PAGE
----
Women make up almost half the workforce and earn more college and postgraduate degrees than men do, but leadership positions in business, government, and education are disproportionately filled by men. Why?
Part of the story is that women face a variety of structural barriers, but a major factor is implicit bias. Most people — consciously or unconsciously — are more likely to associate men with workplaces and leadership positions and women with home and support roles. These kinds of associations lead to a biased assessment of women’s performance and ability as leaders. Even those of us who believe in gender equality and want to see more women leaders are vulnerable to bias, thanks to internalized cultural associations about gender roles and leadership.
Knowing about the unconscious associations we hold is the first step toward correcting our biases. That’s why AAUW is conducting original research on people’s associations between gender and leadership, and you can contribute! Please take our Implicit Association Test and pass it on to your colleagues, friends, and family. It just takes 10 minutes, and the results will inform our research on women in leadership.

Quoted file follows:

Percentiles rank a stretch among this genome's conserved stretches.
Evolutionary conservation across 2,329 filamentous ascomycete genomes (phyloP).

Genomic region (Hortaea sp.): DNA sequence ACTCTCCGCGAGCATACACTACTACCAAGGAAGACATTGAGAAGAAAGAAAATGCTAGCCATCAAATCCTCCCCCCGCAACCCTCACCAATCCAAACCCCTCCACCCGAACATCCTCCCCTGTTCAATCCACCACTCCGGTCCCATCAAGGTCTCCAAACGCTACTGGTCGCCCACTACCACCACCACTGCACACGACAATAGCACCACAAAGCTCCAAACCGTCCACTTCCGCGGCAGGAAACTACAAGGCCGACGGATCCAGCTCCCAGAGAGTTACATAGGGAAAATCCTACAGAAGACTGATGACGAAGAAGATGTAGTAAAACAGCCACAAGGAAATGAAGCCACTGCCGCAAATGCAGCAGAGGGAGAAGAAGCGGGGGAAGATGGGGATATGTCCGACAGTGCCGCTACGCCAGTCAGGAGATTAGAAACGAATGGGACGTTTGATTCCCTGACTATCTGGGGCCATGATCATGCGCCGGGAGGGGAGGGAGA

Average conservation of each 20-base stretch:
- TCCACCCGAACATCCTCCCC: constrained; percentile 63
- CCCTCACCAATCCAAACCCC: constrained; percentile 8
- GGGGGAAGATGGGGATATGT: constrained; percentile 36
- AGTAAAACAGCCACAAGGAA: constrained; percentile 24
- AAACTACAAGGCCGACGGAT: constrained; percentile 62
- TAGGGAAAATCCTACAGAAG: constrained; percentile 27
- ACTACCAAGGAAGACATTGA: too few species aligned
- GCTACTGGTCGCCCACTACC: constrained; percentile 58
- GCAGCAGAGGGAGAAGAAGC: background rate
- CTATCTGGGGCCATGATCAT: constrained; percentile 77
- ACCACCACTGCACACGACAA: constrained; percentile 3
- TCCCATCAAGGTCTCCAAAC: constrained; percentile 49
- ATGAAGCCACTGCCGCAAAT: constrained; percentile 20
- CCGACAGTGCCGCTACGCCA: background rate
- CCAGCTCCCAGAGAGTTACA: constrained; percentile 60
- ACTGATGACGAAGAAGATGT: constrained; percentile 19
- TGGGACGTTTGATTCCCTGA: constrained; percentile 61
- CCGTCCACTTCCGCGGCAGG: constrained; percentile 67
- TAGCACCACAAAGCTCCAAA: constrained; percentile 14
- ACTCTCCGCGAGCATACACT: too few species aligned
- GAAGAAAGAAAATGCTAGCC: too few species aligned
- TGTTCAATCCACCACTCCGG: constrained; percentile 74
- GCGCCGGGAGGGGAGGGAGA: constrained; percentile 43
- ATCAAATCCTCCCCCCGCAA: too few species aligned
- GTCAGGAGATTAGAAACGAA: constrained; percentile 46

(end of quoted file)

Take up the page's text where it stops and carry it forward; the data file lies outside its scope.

Both women and men should take the Implicit Association Test. We’re looking for a diverse group of respondents so that we can better understand how people across our society think about women and leadership. We need women and men, younger and older people, people of every race and ethnicity, and people from different states and regions to participate!
We appreciate your role in helping us understand — and eliminate — the barriers and biases facing women in leadership.
AAUW Vice President of Research